WASHINGTON – Washingtonians and visitors take note: there is plenty of time to stop and smell the cherry blossoms.
National Park Service horticulturalists predict that the peak bloom,which is when 70 percent of the blossoms are open,will begin Sunday and end April 10.
The 92nd annual National Cherry Blossom Festival,which includes a parade and more than 200 other events,starts Saturday and runs through April 11.
Bill Line,a communications officer at the National Park Service,said many people have the misconception that they have only one chance to see the capital's famous trees at peak.
“Even though April 4 is the average peak bloom,that does not mean all the sudden,oh my God,April 4 they all come out at 6 a.m. and then at midnight they all fall off,” Line said. “There is a whole range of days. Days. Plural. They're all going to be very good.”
The festival marks “the start of Washington's tourism season,” said Victoria Isley,vice president of marketing and communications for the Washington,D.C.,Convention and Tourism Corp.
With 5.2 million visitors to the nation's capital in spring 2002,the most recent year for which data is available,it's a good thing there is more than one day to see the blossoms. Over the course of a year,Isley said about 19 million people visit the city.
“There are hotels that put together great marketing opportunities and experiences,” Isley said about how the city caters to tourists during the cherry blossom festival. “There are restaurants that participate as well,by offering ‘cherry picks,' with chefs creating signature items.”
Recent cold weather pushed back the original predicted peak date from Wednesday to Sunday,but Line said the bloom is “not necessarily late,but should be right on time.” He said one reason the National Cherry Blossom Festival is two weeks long is to make it more likely that the flowers and the festival coincide.
Park Service horticulturalists pay strict attention to the weather,Line said.
“Barring any strong winds and/or penetrating or piercing rain,we believe a large number of blossoms will remain on the trees through April 10,” Line said.
Isley said the tourism office gets many phone calls about the festival from visitors who want to plan a trip during the peak bloom.
The festival celebrates about 3,750 trees in three primary locations: the Tidal Basin,East Potomac Park and the Washington Monument grounds,Line said.
The Yoshino tree,which tends to have a “slightly pale pink,almost white fluffy blossom,” is the most common out of about a dozen species,he said.
A very warm February and March caused the earliest peak bloom to occur March 15,1990. And 32 years before that – April 18,1958 – is the latest bloom recorded.
This year's peak prediction moved a few days because of recent cold overnight temperatures. But Line said the Park Service has no record of the cherry blossoms ever freezing. He said the blossoms contain a low percentage of water,making it unlikely they will freeze.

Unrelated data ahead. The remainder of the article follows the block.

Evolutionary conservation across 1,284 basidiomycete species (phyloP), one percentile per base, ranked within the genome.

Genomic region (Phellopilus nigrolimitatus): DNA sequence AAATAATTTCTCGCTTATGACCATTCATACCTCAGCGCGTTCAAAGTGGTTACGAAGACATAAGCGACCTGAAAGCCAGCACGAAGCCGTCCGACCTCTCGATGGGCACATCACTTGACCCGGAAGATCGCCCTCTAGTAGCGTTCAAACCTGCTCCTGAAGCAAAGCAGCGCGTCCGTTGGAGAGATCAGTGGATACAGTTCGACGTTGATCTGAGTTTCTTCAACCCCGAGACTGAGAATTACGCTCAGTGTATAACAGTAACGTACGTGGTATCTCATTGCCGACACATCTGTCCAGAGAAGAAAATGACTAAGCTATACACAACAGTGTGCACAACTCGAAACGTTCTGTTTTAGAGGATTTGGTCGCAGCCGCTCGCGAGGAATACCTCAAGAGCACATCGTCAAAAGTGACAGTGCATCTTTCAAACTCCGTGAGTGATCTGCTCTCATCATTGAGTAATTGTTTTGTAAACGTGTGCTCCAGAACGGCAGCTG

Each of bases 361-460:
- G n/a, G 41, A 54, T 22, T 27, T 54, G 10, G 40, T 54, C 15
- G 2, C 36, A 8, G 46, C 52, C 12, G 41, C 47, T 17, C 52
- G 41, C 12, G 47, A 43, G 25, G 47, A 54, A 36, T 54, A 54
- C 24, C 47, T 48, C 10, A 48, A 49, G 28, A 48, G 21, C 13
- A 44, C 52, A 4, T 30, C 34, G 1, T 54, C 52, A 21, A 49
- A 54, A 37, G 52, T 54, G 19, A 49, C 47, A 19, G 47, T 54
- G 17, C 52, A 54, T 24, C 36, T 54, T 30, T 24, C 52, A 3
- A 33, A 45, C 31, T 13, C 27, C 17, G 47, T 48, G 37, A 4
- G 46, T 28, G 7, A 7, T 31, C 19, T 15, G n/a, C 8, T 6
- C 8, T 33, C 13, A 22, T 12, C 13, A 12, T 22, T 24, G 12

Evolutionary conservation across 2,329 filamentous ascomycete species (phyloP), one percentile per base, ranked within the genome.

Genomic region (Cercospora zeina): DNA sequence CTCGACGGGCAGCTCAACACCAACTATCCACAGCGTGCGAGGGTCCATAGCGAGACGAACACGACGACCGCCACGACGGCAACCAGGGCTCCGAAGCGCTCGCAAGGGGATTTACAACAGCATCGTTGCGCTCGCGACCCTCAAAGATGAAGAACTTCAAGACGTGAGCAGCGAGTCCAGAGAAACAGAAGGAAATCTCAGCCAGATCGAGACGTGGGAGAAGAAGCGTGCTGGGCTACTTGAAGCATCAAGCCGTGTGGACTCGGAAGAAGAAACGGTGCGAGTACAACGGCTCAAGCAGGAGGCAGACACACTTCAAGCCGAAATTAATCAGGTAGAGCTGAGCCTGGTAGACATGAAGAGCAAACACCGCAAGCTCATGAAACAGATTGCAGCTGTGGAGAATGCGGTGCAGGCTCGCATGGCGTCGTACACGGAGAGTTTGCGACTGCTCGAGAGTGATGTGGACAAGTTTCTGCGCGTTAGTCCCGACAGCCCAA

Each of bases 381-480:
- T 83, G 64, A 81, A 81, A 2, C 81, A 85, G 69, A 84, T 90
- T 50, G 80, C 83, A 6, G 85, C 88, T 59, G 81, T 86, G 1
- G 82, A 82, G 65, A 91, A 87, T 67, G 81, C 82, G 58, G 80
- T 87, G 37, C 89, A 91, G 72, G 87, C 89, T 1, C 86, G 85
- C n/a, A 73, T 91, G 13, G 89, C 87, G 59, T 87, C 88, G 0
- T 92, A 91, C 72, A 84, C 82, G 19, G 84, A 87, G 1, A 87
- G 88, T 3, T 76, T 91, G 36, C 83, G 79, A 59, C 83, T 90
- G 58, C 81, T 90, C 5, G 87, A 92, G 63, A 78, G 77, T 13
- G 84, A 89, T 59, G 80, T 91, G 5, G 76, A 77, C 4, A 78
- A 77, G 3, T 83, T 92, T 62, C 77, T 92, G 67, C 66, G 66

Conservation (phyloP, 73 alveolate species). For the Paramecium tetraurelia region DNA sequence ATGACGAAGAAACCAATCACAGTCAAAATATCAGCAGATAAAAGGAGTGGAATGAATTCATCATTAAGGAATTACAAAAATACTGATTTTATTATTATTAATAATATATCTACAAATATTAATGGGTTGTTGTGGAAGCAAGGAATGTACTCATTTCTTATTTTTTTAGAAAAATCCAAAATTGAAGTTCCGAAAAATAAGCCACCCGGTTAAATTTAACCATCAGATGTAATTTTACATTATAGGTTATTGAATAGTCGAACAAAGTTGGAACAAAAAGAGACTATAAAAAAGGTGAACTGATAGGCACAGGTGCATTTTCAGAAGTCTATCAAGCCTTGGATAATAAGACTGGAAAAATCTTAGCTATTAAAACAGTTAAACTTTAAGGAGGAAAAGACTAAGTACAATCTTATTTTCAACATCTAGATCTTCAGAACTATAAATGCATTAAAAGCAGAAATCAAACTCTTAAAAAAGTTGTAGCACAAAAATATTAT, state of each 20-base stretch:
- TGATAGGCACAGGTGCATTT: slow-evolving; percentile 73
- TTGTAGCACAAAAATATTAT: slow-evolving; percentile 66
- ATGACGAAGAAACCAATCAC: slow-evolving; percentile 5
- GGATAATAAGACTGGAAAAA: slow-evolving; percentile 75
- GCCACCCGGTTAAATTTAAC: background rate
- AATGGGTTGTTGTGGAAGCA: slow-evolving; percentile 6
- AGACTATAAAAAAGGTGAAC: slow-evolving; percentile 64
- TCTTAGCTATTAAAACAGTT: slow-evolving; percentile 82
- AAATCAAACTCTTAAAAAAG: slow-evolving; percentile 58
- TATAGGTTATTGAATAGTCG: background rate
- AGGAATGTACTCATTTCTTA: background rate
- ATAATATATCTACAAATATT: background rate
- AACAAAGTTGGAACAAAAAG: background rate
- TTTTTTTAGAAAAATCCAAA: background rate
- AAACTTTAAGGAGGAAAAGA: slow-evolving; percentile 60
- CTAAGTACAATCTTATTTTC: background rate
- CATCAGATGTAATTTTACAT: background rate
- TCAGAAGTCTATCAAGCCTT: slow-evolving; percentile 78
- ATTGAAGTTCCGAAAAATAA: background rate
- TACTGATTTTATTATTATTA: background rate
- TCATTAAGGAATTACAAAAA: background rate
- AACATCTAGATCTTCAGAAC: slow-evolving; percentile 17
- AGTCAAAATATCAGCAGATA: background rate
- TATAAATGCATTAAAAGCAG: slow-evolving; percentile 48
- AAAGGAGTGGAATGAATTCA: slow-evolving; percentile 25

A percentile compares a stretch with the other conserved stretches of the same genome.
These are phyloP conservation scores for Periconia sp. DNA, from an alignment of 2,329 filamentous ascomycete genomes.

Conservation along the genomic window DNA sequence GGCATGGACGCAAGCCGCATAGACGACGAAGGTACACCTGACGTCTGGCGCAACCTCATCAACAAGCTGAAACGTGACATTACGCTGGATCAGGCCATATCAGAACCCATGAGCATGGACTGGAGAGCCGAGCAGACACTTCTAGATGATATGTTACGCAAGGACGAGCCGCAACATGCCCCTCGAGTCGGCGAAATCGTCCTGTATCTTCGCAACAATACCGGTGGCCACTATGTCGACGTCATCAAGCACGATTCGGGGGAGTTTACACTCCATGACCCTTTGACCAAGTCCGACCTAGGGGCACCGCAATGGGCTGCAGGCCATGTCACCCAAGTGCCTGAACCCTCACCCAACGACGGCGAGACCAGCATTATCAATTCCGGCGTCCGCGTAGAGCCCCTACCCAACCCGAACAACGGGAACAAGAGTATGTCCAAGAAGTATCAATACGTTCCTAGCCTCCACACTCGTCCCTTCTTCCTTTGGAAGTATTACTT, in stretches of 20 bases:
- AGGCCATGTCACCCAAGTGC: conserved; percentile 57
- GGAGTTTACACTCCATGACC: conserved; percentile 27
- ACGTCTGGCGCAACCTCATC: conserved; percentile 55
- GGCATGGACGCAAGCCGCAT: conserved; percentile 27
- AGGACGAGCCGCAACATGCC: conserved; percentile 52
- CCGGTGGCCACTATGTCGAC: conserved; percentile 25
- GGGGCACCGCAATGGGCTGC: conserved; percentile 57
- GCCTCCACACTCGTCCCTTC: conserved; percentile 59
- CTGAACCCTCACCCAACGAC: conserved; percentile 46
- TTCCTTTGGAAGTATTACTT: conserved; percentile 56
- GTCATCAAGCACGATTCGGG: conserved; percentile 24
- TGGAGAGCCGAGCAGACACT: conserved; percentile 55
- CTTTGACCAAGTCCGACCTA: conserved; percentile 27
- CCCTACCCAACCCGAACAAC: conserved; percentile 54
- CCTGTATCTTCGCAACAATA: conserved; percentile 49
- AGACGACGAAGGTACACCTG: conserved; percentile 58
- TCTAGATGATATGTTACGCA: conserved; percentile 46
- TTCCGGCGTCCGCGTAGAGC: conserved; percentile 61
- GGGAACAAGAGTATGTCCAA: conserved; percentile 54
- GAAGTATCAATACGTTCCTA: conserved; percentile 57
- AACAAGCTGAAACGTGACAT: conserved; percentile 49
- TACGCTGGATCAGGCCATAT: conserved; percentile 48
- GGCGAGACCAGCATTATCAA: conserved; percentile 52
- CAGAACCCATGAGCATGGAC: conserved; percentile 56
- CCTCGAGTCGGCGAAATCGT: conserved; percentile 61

“The big magnolia trees have been predicted to freeze,and they'll start to turn brown,” Line said,comparing the fate of magnolias to cherry blossoms. “Magnolia blossoms have a very high water content in them,and water is what freezes.”
A number of the original cherry trees donated by Japan in 1912 were diseased and had bugs in them,Line said. And with the average life of a flowering cherry tree being 60 years,Line said it is not surprising that the majority of trees are not originals. The Park Service believes two trees along the north side of the Tidal Basin are originals,he said.
The National Park Service did not take over the responsibility for the cherry trees until about the mid-1930s,Line said. Today,a 14-person crew of arborists is responsible for the trees,pruning them several times a year,“the main function or duty the tree crews perform that helps perpetuate those trees as long as they can,” Line said.
Another crew that works year-round is the one planning the annual festival.
Diana Mayhew,executive director of the festival,said the festival staff will start working on next year's festival as soon as this one ends. She said more than 1,000 volunteers help the two-week festival run smoothly.
The year before last was the best attended festival,with nearly 1 million people,but last year's numbers were down because of the Iraq war,Mayhew said. She said she expects attendance to be back up to about 1 million this year.
“There's an incredible response with all events,” Mayhew said,referring to the more than 60 events and more than 150 performances and demonstrations.
The parade and a Japanese street festival,both April 3,corral the largest crowds, Mayhew said.
This year's festival also marks the 150th anniversary of diplomatic relations between the United States and Japan with the Treaty of Peace and Amity of 1854.
To find out more information about this year's festival,visit www.nationalcherryblossomfestival.org.